Sept. 16, 2007
“I think the Patriots actually live by the saying, ‘If you’re not cheating, you’re not trying.’ ” — Tomlinson
Tomlinson was quick to jump on the pile of people denouncing the Patriots domination in the 2000s, and man did he wish he didn’t say those words. The Patriots destroyed the Chargers, 38-14, and Tomlinson ran for a miniscule 43 yards on the day.
The Patriots really wanted to put a hurting on the Chargers, and you have to wonder if LT would have been better off keeping his mouth shut. In a matter of a year, LT had called the Patriots classless and cheaters. Boy, should he have kept his mouth shut.
The Patriots would go on to win all their games in the regular season and … we know, never mind.
Jan. 20, 2008
Two rushes, five yards.
That was Tomlinson’s stat line in the biggest game of his life. Yes, he was slowed by a knee injury, but who can forget LT sitting on the sideline with his helmet on, visor on … in a Chargers winter parka.
It was classic LT that season against the Patriots. They knocked him around in the first meeting and the super Charger never even stepped on the field to make an impact in this game. However, it wasn’t the Patriots’ best game ever, either. The Pats squeaked by the Chargers and the visiting team had ample opportunities to turn drives into points, but the Chargers never came through and the Pats were on to the Super Bowl.
This really was the beginning of the end for LT in San Diego, because he failed to show up in a big game again for the Chargers and Michael Turner kind of showed that he could be a feature back in this league.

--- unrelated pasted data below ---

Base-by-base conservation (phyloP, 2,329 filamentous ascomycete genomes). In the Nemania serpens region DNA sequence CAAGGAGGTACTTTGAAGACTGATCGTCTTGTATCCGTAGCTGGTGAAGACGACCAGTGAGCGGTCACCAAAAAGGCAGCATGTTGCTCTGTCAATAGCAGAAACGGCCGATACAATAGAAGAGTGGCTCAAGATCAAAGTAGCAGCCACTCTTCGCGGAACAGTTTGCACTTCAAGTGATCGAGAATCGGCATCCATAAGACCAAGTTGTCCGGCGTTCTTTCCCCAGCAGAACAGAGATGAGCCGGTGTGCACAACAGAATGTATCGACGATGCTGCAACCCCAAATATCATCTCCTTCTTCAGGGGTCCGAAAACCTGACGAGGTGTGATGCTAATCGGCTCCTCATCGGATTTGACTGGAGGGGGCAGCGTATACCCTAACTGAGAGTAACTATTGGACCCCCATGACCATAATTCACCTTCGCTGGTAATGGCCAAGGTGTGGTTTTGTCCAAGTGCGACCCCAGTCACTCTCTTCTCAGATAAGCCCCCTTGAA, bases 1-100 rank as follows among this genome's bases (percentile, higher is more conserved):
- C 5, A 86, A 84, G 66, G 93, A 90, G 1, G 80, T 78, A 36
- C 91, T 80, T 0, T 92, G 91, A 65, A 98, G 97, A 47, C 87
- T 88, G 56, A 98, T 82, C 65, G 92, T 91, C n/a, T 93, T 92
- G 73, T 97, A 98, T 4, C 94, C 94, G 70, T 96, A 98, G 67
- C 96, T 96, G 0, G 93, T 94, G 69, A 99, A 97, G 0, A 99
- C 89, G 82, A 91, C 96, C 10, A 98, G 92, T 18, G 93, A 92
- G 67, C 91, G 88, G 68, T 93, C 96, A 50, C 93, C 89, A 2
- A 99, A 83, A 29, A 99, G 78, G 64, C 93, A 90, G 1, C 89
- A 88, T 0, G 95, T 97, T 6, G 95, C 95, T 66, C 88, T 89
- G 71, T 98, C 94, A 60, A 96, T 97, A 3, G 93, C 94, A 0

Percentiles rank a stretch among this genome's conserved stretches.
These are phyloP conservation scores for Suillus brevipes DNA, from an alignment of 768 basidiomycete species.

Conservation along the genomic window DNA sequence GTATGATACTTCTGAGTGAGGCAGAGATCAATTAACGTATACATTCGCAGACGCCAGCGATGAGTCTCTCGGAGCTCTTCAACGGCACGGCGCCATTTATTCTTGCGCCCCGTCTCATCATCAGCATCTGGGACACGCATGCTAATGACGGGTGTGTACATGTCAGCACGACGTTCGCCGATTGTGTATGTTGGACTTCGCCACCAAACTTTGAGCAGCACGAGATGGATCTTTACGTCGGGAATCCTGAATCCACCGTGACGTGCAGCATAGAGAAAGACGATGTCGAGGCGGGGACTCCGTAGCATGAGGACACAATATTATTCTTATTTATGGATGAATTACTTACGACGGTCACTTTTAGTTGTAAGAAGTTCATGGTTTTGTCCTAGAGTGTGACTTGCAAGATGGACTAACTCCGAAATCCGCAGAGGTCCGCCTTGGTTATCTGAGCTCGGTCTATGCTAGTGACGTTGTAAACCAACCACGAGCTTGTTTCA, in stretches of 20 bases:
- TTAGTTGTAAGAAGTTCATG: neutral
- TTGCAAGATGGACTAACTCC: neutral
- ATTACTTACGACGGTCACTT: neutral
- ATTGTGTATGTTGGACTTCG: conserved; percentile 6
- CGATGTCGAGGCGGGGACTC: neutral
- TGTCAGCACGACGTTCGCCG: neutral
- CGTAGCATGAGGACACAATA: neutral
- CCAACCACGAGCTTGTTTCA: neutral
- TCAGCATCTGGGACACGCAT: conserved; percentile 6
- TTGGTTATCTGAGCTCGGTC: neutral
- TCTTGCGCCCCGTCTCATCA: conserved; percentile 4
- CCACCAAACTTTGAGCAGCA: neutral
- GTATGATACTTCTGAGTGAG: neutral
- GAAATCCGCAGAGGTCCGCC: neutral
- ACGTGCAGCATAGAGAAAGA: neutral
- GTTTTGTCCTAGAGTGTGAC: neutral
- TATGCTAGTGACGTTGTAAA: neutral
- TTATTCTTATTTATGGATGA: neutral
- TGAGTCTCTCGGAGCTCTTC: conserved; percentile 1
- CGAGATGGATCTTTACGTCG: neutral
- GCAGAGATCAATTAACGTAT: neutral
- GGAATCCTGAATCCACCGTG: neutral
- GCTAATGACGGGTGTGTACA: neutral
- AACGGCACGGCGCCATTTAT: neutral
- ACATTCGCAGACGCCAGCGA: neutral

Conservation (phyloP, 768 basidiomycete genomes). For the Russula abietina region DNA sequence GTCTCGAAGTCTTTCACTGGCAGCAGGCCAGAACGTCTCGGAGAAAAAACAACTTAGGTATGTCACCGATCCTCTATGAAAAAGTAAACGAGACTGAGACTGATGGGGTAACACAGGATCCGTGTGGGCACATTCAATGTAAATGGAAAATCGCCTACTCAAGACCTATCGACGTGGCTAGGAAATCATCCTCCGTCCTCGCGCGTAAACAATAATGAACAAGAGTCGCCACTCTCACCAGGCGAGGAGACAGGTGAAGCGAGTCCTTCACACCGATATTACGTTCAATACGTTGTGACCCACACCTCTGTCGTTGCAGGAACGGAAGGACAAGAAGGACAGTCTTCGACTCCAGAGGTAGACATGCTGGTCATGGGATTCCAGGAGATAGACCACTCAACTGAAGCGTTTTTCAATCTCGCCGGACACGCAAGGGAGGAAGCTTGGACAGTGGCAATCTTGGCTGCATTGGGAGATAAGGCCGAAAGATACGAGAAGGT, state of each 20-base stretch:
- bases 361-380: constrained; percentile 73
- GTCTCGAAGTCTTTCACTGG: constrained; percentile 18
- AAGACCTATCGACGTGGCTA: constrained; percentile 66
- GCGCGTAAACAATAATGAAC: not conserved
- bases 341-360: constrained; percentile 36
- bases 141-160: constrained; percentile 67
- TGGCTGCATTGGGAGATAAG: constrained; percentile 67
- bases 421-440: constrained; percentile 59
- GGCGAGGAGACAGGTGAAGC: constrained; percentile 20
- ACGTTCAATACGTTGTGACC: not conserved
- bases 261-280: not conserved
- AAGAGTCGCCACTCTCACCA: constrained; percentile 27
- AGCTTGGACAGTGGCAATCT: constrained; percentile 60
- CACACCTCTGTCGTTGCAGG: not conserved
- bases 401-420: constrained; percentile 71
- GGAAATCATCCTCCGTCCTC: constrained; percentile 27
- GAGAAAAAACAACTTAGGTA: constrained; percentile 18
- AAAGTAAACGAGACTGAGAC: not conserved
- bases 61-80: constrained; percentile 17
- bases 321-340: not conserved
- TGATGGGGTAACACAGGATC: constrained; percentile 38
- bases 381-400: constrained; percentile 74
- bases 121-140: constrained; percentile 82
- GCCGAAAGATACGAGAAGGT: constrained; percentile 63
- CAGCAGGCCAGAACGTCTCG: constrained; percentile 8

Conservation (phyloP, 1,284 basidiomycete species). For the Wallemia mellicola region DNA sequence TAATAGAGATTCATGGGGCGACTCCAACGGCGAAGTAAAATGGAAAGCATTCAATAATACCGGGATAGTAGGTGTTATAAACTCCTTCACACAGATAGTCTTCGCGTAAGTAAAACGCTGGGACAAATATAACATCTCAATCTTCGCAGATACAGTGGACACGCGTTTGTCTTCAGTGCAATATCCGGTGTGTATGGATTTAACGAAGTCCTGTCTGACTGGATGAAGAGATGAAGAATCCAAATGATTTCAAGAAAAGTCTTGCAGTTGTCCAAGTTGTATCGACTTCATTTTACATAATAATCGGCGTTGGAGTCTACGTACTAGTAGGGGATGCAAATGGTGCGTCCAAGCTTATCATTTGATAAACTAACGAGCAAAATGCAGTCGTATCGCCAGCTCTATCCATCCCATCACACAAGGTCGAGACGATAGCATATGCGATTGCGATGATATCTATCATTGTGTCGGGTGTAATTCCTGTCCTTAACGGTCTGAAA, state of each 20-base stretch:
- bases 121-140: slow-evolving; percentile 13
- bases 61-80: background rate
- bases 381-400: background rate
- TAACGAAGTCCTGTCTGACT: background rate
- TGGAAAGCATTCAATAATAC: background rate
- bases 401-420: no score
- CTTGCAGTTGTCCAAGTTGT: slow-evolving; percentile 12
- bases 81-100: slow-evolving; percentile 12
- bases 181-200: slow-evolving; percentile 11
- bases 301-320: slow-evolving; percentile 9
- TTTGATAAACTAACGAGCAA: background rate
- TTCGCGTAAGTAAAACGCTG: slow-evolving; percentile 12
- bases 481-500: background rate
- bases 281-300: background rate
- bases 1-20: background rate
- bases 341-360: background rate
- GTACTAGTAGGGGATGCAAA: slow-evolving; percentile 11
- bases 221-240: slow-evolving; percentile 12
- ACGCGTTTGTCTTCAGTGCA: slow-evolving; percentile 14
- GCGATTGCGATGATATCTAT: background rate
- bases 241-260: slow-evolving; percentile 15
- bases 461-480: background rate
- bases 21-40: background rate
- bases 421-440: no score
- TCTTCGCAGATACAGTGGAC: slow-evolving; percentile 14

Oct. 12, 2008
This was LT’s last shot against the Patriots in a Chargers uniform, and he played decently. But everyone could clearly see that this had become Philip Rivers’ team. Rivers threw for 306 yards and three TDs, while Tomlinson did what he had to on the ground.
He grinded out 74 yards on 20 carries and also had 44 receiving yards as the Chargers beat the Brady-less Patriots, 30-10.
So now, Tomlinson will get two cracks at the Patriots per year. The Chargers clearly didn’t think he had anything left in the tank, and the Jets were willing to get rid of Thomas Jones to bring in LT. We’ll just have to wait and see if LT will be smiling or hiding behind the mask after games against Brady and Co.
|04.02.10 at 7:24 am ET|
WHAT’S HAPPENING TODAY:
Nationals at Red Sox, 1:05 p.m.
Rockets at Celtics, 7:30 p.m. (CSNNE; WEEI)
Red Sox at Nationals, 4:05 p.m. (MLBN)
NCAA semifinals, Butler vs. Michigan State, 6:07 p.m. (CBS)
Bruins at Maple Leafs, 7 p.m. (NESN)
Revolution at D.C. United, 7:30 p.m. (CSNNE)
NCAA semifinals, West Virginia vs. Duke, 8:47 p.m. (CBS)
Cavaliers at Celtics, 1 p.m. (CSNNE)
Yankees at Red Sox, 8:05 p.m. (NESN/ESPN2)
AROUND THE WEB: